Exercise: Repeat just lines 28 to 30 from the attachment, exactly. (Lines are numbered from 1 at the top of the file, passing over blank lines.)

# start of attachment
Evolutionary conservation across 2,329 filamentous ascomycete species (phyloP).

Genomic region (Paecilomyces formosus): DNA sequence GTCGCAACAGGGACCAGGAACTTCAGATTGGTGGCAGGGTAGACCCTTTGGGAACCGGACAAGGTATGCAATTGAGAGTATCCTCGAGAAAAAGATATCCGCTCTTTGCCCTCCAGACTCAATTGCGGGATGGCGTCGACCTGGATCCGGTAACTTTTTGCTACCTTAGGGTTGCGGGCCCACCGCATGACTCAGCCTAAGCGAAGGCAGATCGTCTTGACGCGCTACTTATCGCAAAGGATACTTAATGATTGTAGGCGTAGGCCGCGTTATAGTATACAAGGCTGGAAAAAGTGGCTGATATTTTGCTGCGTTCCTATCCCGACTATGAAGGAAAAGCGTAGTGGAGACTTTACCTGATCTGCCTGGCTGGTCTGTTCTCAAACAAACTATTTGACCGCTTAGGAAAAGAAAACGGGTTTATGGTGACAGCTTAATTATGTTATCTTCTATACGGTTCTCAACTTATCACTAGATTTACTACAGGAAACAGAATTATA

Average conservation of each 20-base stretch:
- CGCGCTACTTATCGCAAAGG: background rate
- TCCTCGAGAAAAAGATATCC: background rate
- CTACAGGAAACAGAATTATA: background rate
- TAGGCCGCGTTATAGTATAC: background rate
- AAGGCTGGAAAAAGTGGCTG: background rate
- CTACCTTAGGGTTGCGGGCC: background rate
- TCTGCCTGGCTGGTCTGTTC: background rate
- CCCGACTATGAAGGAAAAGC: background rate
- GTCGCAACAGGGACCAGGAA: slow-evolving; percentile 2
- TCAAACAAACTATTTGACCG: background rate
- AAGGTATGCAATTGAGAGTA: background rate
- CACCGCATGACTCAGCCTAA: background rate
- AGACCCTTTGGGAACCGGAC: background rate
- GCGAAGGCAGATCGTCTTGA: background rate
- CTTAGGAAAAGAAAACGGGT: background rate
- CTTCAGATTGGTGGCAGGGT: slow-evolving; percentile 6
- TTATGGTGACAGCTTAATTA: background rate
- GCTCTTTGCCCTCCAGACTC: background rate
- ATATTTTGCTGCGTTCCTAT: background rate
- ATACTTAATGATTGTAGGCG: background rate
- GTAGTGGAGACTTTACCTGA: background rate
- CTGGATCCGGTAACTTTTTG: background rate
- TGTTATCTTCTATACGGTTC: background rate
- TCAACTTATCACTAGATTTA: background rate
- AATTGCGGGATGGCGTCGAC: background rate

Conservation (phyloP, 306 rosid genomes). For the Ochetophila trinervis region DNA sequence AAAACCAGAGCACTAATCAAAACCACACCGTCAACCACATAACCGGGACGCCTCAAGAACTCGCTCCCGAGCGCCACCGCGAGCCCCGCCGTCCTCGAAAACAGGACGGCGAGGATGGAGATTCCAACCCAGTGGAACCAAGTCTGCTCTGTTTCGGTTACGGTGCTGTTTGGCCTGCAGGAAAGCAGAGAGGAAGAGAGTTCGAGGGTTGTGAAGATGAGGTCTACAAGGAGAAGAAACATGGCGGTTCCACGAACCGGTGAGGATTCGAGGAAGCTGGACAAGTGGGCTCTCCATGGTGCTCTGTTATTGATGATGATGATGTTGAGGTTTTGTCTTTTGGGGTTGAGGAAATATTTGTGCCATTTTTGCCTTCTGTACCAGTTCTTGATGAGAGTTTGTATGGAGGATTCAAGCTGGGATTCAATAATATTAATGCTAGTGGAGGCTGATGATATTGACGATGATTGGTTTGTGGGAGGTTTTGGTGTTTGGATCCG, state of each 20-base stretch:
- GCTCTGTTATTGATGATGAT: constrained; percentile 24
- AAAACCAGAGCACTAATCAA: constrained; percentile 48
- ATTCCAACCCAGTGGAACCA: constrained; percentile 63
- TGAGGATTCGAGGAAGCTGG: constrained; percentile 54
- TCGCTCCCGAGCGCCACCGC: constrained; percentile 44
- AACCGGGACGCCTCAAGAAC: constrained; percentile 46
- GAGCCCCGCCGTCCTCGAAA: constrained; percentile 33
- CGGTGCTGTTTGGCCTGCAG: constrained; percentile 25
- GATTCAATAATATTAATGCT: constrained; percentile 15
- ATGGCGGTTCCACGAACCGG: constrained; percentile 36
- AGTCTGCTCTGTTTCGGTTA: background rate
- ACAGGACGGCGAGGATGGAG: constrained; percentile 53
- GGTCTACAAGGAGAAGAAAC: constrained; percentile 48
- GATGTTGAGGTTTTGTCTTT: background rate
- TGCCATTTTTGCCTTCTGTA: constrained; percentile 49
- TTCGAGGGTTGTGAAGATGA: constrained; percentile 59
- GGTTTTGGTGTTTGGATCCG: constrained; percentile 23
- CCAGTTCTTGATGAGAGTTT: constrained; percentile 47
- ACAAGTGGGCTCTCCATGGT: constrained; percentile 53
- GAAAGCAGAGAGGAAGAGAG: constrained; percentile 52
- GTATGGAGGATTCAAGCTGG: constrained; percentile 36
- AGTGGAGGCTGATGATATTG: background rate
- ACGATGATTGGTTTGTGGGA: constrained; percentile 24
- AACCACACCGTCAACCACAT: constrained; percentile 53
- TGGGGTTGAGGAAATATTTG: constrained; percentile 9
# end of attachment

- AATTGCGGGATGGCGTCGAC: background rate

Conservation (phyloP, 306 rosid genomes). For the Ochetophila trinervis region DNA sequence AAAACCAGAGCACTAATCAAAACCACACCGTCAACCACATAACCGGGACGCCTCAAGAACTCGCTCCCGAGCGCCACCGCGAGCCCCGCCGTCCTCGAAAACAGGACGGCGAGGATGGAGATTCCAACCCAGTGGAACCAAGTCTGCTCTGTTTCGGTTACGGTGCTGTTTGGCCTGCAGGAAAGCAGAGAGGAAGAGAGTTCGAGGGTTGTGAAGATGAGGTCTACAAGGAGAAGAAACATGGCGGTTCCACGAACCGGTGAGGATTCGAGGAAGCTGGACAAGTGGGCTCTCCATGGTGCTCTGTTATTGATGATGATGATGTTGAGGTTTTGTCTTTTGGGGTTGAGGAAATATTTGTGCCATTTTTGCCTTCTGTACCAGTTCTTGATGAGAGTTTGTATGGAGGATTCAAGCTGGGATTCAATAATATTAATGCTAGTGGAGGCTGATGATATTGACGATGATTGGTTTGTGGGAGGTTTTGGTGTTTGGATCCG, state of each 20-base stretch:
- GCTCTGTTATTGATGATGAT: constrained; percentile 24